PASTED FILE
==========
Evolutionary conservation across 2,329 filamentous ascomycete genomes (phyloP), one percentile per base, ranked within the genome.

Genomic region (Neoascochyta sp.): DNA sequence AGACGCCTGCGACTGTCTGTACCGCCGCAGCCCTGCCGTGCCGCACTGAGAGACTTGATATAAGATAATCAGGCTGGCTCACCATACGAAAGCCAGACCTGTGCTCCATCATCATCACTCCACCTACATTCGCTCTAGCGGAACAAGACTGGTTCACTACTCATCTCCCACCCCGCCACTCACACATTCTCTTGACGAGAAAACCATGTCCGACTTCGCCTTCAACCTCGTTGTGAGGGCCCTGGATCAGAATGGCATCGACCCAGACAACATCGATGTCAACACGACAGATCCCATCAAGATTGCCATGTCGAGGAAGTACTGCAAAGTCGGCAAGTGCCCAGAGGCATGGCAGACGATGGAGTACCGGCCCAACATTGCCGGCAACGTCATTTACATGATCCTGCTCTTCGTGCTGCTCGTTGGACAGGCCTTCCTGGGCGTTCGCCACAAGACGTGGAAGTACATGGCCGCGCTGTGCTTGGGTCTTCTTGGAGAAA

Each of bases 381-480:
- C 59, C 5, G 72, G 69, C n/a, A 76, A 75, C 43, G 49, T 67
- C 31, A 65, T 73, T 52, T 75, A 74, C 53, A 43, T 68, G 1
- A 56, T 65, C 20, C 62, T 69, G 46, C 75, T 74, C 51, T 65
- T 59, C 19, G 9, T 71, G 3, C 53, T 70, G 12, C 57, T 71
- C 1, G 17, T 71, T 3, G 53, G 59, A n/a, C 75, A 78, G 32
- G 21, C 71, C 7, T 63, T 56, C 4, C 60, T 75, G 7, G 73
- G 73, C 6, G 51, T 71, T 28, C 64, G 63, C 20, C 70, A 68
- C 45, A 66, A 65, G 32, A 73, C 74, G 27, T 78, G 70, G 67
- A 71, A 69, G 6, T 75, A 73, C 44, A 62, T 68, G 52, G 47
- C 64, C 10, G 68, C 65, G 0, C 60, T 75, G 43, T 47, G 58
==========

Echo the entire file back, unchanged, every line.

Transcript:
Evolutionary conservation across 2,329 filamentous ascomycete genomes (phyloP), one percentile per base, ranked within the genome.

Genomic region (Neoascochyta sp.): DNA sequence AGACGCCTGCGACTGTCTGTACCGCCGCAGCCCTGCCGTGCCGCACTGAGAGACTTGATATAAGATAATCAGGCTGGCTCACCATACGAAAGCCAGACCTGTGCTCCATCATCATCACTCCACCTACATTCGCTCTAGCGGAACAAGACTGGTTCACTACTCATCTCCCACCCCGCCACTCACACATTCTCTTGACGAGAAAACCATGTCCGACTTCGCCTTCAACCTCGTTGTGAGGGCCCTGGATCAGAATGGCATCGACCCAGACAACATCGATGTCAACACGACAGATCCCATCAAGATTGCCATGTCGAGGAAGTACTGCAAAGTCGGCAAGTGCCCAGAGGCATGGCAGACGATGGAGTACCGGCCCAACATTGCCGGCAACGTCATTTACATGATCCTGCTCTTCGTGCTGCTCGTTGGACAGGCCTTCCTGGGCGTTCGCCACAAGACGTGGAAGTACATGGCCGCGCTGTGCTTGGGTCTTCTTGGAGAAA

Each of bases 381-480:
- C 59, C 5, G 72, G 69, C n/a, A 76, A 75, C 43, G 49, T 67
- C 31, A 65, T 73, T 52, T 75, A 74, C 53, A 43, T 68, G 1
- A 56, T 65, C 20, C 62, T 69, G 46, C 75, T 74, C 51, T 65
- T 59, C 19, G 9, T 71, G 3, C 53, T 70, G 12, C 57, T 71
- C 1, G 17, T 71, T 3, G 53, G 59, A n/a, C 75, A 78, G 32
- G 21, C 71, C 7, T 63, T 56, C 4, C 60, T 75, G 7, G 73
- G 73, C 6, G 51, T 71, T 28, C 64, G 63, C 20, C 70, A 68
- C 45, A 66, A 65, G 32, A 73, C 74, G 27, T 78, G 70, G 67
- A 71, A 69, G 6, T 75, A 73, C 44, A 62, T 68, G 52, G 47
- C 64, C 10, G 68, C 65, G 0, C 60, T 75, G 43, T 47, G 58